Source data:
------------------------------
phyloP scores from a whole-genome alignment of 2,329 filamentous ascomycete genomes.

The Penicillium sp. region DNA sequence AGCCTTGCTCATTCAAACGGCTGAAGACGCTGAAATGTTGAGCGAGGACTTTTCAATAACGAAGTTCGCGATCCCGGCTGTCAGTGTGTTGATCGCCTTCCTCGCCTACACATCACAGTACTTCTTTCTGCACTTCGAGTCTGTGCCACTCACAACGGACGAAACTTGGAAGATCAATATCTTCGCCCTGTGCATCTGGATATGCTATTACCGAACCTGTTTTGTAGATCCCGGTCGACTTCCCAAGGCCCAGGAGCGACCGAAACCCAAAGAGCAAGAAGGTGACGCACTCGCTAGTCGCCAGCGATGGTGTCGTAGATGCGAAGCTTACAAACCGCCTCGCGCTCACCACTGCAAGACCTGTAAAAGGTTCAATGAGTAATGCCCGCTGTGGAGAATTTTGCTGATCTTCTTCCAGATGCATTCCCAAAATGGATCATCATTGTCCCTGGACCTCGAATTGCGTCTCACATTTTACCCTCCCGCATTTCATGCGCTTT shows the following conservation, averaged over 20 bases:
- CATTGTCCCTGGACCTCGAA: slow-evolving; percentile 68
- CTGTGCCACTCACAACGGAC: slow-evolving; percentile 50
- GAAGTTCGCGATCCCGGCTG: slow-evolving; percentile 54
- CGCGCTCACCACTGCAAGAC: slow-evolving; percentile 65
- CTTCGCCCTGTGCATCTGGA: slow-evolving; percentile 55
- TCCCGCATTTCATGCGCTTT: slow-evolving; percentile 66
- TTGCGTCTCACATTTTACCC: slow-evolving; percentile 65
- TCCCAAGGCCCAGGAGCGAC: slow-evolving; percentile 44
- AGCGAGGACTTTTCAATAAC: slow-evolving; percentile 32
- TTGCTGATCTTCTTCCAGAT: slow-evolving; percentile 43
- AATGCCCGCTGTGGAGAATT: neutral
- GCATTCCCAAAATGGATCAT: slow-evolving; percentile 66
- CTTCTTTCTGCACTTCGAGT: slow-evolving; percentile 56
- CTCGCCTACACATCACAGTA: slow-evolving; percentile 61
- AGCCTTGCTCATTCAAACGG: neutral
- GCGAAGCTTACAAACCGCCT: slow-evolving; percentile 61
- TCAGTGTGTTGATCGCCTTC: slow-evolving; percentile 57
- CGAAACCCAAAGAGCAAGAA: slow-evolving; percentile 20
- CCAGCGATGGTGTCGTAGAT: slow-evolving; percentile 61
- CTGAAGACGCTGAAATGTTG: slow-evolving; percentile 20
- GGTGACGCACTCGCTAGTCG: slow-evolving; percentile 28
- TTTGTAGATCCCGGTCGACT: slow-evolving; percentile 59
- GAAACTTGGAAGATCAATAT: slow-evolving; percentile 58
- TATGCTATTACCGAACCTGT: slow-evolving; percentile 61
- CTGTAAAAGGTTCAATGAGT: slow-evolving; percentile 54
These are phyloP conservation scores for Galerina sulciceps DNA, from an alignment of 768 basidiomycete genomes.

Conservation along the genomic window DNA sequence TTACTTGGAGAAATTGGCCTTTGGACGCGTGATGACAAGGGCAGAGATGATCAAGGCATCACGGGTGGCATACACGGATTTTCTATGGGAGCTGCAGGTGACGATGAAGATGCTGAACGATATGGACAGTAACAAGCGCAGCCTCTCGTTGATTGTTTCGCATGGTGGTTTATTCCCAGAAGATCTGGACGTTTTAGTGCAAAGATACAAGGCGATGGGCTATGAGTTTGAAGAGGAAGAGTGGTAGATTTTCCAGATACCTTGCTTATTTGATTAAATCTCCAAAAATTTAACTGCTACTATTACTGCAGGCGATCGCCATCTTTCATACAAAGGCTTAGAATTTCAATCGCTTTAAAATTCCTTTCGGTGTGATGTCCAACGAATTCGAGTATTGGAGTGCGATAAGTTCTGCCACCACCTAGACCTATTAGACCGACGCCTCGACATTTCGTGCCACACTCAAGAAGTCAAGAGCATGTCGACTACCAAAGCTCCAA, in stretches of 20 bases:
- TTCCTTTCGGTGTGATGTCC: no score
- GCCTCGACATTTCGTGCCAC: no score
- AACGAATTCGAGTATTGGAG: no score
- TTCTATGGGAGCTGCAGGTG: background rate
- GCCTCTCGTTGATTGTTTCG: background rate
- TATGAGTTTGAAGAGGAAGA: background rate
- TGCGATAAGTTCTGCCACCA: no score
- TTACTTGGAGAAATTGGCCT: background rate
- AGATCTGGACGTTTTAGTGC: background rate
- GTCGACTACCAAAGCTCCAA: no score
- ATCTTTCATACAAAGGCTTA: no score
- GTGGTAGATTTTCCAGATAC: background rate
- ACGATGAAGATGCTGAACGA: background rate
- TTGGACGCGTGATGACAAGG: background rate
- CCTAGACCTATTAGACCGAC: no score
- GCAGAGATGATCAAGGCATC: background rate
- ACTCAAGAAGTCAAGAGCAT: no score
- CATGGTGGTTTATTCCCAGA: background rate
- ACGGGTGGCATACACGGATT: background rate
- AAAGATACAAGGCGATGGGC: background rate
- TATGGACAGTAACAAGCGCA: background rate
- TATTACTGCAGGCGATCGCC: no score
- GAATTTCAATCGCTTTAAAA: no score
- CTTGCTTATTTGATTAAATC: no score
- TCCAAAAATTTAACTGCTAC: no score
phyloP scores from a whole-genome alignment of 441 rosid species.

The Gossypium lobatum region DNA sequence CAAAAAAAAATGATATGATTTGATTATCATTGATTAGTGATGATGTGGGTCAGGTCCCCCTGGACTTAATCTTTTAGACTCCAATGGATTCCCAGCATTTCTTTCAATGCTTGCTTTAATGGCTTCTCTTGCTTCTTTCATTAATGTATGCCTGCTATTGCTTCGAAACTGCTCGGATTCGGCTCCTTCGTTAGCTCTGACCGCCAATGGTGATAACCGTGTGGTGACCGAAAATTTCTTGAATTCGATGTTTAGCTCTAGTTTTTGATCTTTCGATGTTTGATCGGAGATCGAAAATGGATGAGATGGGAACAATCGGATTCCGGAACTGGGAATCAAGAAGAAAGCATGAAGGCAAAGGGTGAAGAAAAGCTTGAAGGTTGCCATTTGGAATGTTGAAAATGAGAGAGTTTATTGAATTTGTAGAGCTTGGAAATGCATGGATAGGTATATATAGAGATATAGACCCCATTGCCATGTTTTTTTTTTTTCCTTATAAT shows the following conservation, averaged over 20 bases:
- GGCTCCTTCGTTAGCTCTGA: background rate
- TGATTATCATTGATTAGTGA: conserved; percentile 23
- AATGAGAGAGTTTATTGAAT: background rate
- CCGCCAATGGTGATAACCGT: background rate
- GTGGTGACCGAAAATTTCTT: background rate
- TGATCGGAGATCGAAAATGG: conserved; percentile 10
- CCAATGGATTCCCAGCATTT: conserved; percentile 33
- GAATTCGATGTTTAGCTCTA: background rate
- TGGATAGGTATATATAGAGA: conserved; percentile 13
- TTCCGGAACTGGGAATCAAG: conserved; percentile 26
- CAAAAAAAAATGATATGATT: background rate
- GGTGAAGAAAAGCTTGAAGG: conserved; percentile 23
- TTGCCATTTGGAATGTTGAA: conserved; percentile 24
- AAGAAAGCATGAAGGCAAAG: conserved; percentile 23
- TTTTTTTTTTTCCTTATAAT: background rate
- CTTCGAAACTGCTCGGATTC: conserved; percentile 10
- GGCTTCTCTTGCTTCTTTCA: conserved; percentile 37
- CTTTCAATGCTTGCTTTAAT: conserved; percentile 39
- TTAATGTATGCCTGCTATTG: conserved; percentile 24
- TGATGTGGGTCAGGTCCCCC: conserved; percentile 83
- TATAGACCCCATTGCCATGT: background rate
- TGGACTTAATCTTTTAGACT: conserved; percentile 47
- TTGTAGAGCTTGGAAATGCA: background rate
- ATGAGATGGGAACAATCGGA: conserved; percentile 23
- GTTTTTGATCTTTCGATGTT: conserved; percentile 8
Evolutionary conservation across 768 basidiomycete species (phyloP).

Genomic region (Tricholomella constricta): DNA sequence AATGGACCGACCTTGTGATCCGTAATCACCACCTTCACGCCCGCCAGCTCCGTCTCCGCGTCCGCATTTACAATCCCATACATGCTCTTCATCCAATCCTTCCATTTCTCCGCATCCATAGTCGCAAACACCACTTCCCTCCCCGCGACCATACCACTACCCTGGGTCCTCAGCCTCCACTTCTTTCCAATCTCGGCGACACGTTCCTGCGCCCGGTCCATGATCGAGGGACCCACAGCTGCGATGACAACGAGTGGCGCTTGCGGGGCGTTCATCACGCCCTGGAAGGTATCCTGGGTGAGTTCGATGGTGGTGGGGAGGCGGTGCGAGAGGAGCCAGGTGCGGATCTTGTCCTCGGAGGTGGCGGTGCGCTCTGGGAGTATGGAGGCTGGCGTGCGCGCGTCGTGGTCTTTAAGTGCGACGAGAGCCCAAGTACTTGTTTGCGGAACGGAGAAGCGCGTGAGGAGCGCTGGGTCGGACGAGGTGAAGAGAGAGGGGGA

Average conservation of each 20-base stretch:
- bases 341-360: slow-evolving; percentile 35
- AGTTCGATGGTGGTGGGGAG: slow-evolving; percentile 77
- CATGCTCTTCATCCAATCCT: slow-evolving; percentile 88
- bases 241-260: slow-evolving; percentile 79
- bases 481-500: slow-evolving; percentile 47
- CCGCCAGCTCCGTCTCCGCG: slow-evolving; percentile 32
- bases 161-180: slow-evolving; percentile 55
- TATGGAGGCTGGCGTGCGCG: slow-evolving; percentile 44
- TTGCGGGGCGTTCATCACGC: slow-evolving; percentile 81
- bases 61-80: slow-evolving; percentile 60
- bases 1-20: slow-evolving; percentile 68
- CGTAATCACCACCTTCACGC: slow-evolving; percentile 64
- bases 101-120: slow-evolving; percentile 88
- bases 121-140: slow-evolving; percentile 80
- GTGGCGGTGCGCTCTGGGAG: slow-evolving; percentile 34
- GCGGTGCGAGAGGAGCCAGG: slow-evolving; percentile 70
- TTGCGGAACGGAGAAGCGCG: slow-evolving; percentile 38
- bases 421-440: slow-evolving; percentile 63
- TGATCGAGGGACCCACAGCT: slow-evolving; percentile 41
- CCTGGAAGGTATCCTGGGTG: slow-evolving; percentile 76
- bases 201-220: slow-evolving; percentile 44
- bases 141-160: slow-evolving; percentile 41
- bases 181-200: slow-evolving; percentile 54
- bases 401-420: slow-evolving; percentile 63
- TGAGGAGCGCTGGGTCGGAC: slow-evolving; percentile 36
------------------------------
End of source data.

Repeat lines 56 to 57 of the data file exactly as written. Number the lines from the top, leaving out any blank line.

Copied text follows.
The Gossypium lobatum region DNA sequence CAAAAAAAAATGATATGATTTGATTATCATTGATTAGTGATGATGTGGGTCAGGTCCCCCTGGACTTAATCTTTTAGACTCCAATGGATTCCCAGCATTTCTTTCAATGCTTGCTTTAATGGCTTCTCTTGCTTCTTTCATTAATGTATGCCTGCTATTGCTTCGAAACTGCTCGGATTCGGCTCCTTCGTTAGCTCTGACCGCCAATGGTGATAACCGTGTGGTGACCGAAAATTTCTTGAATTCGATGTTTAGCTCTAGTTTTTGATCTTTCGATGTTTGATCGGAGATCGAAAATGGATGAGATGGGAACAATCGGATTCCGGAACTGGGAATCAAGAAGAAAGCATGAAGGCAAAGGGTGAAGAAAAGCTTGAAGGTTGCCATTTGGAATGTTGAAAATGAGAGAGTTTATTGAATTTGTAGAGCTTGGAAATGCATGGATAGGTATATATAGAGATATAGACCCCATTGCCATGTTTTTTTTTTTTCCTTATAAT shows the following conservation, averaged over 20 bases:
- GGCTCCTTCGTTAGCTCTGA: background rate